And of course the trajectory of the specifically prophetic narratives is towards the abolition of 'dependent classes' altogether, and in favour of communal justice. Worth reminding your local parliamentary representative about that.

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You couldn't make it up. The most right-wing Home Secretary in British parliamentary history, Michael Howard, has (rightly) criticised the Labour government for its "shameful" new proposals on asylum -- which deliberately seek to remove children from parents seeking asylum from persecution, in order to 'encourage' them to return without appeal.

This disgraceful policy, pandering to the most reactionary and racist elements in the tabloid media, goes alongside further moves to cut legal aid, block entry and remove social support from asylum seekers -- who, it seems, are assumed to be 'guilty' (that is, cheats) until proved innocent. And the bar of 'innocence' is, of course, moved ever higher.

Mind you, Howard, now leader of the Conservative Party (and apparently a somewhat reformed character), doesn't have much to crow about himself. His Tory government started the current wave of judicial and legislative victimization rolling. And his party's current 'enlightened' policy consists of isolating asylum seekers on container ships!

Serious political debate and alternative policy options have now more or less been ruled out of the public arena by this current rush in Westminster to adopt ever-more draconian policies. Even the Liberal Democrats can come up with little more than adherence to the status quo.

Moreover, Home Secretary David Blunkett will tomorrow trumpet his government's 'achievement' in halving the number of applicants to 4000 over the past year. The idea that the arbitration and appeal systems are actually there to give people a fair hearing and a fair process is being abandoned. They are there simply to 'keep 'em out'! This flagrantly violates international human rights instruments in regard to the treatment of refugees.

Behind the present dispicable trade in dehumanising policy lies a myth and a problem. The myth is that Britain is being 'swamped' by refugees and 'illegals'. The problem is that the asylum system is being used (unfairly) to handle a whole set of complex migration issues which policy makers want to avoid: namely the fact that, historically, most migration has been 'economic' anyway, and that in a world where boundaries to capital movement are dissolving it is unfeasible to seek to reduce people movements to a controlled trickle.

Meanwhile the churches in Britain and Ireland are among those speaking out most vociferously in favour of justice (rather than expediency) towards asylum seekers and refugees. And brave networks such as the Refugee Council and Bail For Immigration Detainees are seeking to stem the tide of bile in the media and among vote-hungry politicians.

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Sunday, November 23, 2003


Today I chanced across the website of Grace Anglican Church Joondalup, Western Australia. Their banner: ""All guests who present themselves are to be welcomed as Christ." Amen to that. You will find some good sermons and other resources there. The parish priest is a valued friend, Dr David Wood, who I got to know in the process of publishing his acclaimed theological biography of Bishop John V. Taylor. Poet, Priest and Prophet (CTBI, 2002). It has a Foreword by the Archbishop of Canterbury. David gives some background to how it came about here.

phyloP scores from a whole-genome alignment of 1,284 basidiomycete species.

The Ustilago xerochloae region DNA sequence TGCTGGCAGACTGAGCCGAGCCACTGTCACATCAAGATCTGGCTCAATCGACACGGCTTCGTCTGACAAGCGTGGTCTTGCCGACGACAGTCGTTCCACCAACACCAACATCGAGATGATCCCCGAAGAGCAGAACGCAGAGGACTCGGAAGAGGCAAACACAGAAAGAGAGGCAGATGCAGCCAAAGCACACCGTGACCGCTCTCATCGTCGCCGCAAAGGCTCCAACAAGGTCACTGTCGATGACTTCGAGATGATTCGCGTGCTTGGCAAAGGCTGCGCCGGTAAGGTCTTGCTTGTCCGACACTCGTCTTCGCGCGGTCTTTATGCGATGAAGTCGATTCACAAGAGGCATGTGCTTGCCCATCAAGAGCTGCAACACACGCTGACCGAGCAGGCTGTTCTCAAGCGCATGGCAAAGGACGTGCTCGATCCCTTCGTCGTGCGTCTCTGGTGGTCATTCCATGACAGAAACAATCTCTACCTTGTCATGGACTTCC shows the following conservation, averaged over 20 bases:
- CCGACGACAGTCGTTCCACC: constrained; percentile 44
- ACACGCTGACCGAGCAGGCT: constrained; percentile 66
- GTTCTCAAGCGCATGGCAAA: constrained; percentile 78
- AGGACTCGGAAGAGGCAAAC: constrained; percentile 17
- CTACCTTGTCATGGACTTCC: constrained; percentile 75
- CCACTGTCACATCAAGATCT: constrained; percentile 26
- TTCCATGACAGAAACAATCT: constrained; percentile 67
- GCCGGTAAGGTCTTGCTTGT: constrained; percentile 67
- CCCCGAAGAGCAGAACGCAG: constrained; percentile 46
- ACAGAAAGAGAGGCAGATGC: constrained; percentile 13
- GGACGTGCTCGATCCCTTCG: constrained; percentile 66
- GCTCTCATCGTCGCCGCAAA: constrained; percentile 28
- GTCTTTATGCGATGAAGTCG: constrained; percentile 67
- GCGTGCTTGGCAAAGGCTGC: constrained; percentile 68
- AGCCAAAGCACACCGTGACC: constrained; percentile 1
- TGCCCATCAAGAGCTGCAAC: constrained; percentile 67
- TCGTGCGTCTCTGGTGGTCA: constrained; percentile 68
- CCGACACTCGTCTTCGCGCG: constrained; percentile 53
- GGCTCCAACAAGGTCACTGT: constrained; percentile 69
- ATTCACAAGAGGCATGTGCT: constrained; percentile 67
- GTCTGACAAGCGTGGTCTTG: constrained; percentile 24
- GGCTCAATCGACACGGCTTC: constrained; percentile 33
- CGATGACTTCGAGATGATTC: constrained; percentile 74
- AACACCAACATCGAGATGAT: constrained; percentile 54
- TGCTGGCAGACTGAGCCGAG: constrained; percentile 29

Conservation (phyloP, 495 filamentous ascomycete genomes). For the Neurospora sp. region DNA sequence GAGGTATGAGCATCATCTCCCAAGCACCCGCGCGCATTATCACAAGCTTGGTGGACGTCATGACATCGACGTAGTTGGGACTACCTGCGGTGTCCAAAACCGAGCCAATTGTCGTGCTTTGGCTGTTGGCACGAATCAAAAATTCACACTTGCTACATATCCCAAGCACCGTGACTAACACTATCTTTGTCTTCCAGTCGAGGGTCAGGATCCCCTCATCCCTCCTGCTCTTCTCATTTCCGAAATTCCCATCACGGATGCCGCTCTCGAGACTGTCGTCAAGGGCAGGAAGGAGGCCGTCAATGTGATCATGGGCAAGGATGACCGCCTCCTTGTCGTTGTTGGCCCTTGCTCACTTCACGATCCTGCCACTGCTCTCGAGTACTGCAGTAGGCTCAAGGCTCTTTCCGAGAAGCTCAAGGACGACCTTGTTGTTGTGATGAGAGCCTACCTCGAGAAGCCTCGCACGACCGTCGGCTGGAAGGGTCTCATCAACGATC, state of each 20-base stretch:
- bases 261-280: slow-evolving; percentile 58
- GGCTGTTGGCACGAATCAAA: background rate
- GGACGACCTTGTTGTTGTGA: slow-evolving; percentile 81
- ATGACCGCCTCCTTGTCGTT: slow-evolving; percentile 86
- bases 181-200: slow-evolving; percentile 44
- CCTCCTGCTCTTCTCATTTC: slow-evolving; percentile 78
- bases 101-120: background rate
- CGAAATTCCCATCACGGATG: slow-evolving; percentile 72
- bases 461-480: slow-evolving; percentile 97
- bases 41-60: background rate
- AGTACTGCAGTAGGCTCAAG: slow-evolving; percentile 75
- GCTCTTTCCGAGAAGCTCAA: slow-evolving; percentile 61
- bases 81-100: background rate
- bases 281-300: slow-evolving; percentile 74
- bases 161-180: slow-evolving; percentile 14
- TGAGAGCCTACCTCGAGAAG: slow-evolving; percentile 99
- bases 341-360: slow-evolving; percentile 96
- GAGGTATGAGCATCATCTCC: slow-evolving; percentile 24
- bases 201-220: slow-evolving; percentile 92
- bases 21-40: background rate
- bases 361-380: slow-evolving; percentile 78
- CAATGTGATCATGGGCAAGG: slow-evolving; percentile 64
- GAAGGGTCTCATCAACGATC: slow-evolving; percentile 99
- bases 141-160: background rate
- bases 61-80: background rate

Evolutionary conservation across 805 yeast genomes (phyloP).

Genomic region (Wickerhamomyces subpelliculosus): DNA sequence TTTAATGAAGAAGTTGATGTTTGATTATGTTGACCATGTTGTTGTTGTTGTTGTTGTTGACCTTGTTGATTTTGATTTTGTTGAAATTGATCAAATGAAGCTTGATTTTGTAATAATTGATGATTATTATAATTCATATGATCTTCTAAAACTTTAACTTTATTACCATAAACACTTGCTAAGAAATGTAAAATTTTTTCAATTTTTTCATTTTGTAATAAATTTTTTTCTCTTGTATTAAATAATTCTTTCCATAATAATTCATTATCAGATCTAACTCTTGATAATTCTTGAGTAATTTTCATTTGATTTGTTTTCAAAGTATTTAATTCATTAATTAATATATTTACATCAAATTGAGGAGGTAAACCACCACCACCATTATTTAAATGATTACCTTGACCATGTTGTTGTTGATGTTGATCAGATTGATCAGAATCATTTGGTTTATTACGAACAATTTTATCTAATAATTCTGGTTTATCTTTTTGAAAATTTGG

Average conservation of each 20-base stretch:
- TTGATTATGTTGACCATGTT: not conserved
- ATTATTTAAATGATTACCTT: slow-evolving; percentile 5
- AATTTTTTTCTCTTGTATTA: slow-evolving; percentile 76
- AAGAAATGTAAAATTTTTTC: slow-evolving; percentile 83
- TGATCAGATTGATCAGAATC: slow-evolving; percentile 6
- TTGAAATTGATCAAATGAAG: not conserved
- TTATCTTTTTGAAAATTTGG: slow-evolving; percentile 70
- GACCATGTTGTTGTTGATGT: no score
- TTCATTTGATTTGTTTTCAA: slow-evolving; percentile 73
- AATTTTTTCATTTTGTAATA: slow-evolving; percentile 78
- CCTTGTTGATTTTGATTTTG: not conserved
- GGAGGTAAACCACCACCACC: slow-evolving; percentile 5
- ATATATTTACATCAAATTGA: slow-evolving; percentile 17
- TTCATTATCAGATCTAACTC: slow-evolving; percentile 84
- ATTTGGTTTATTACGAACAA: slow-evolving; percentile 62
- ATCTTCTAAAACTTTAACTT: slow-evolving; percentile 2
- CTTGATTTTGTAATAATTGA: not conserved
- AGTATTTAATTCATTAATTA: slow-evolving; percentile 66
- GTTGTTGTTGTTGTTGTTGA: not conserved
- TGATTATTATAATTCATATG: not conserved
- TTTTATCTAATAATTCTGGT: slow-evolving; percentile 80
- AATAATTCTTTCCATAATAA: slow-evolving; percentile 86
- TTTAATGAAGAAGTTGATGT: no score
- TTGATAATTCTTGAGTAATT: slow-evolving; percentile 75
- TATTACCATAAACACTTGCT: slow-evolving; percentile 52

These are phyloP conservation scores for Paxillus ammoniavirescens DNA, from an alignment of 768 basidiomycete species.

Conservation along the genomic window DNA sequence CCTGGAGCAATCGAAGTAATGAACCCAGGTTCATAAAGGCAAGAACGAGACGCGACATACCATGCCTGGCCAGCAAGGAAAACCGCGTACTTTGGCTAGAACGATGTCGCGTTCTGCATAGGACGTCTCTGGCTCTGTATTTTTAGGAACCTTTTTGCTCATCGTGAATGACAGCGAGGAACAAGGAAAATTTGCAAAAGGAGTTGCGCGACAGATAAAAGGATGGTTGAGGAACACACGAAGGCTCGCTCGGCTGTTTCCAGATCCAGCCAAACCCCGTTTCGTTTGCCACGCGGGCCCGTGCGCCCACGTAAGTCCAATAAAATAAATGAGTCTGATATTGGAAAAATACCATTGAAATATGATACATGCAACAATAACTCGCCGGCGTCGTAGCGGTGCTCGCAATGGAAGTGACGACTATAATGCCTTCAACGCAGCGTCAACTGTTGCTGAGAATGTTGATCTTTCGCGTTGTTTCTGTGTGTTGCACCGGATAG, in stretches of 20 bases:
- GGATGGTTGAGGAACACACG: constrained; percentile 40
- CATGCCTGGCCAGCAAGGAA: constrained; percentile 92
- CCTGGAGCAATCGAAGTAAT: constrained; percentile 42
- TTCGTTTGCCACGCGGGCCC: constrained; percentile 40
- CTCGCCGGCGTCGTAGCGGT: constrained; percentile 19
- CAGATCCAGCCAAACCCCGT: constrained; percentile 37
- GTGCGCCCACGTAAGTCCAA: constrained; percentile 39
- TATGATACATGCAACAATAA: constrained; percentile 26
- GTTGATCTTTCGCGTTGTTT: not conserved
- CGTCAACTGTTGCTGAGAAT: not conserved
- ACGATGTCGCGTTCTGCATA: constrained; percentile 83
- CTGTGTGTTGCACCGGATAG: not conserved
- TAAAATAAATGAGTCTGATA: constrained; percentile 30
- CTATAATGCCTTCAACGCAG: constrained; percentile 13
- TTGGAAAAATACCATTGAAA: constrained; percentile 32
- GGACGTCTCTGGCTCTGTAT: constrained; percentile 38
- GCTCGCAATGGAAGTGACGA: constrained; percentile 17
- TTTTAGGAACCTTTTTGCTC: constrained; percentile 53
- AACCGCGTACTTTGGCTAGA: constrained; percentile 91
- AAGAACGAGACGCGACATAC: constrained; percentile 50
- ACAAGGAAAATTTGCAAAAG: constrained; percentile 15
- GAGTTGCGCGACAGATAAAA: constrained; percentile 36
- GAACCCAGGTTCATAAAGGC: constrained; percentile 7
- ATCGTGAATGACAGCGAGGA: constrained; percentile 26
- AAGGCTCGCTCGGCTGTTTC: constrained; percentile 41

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Saturday, November 22, 2003


From Charles Moore on - and (c) them; quoted with kind acknowledgements:

"I believe now, more than ever, that being a part of a contrast-community, building a life that nurtures peace, is our only hope of ending war. True, there are many ways to effect peace in the world besides living in a community. But imagine what kind of resistance could be formed if we would cease to run our lives on the basis of career or income or certain standards of living that involve treating the rest of the world as one giant fuel pump? What if instead we spent our energies and resources building up a common life that needed less and gave more? What would happen if in sharing life together we did away with the usual distinctions that keep people apart and at odds with one another? What if we actually disengaged ourselves from the driving values of material security, professional achievement and social recognition—along with the lifestyle that reinforces them—to create a genuinely alternative existence?" (From Dog Eat Dog?)

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Friday, November 21, 2003


Denys Turner once remarked arrestingly on Jesus' silence before Pilate: it was, at a certain moment when God's person stood naked before power, the only possible response to a ruler who was actually a 'frivolous moraliser', he said. I'm still trying to summon the depths of that one. But it has echoes for me in this recent observation by Rowan Williams:

"Politics needs the challenge of silence as much as does the Church, especially when the language of public life is increasingly corrupted by an obsession with 'advantage' -- with all that means for the silencing of the other, the refusal to seek oneself in the other, the inattention and willful ignorance that more and more stifles political conversation. A political discourse corrupted in such ways is already on the road to the anti-language of totalitarianism...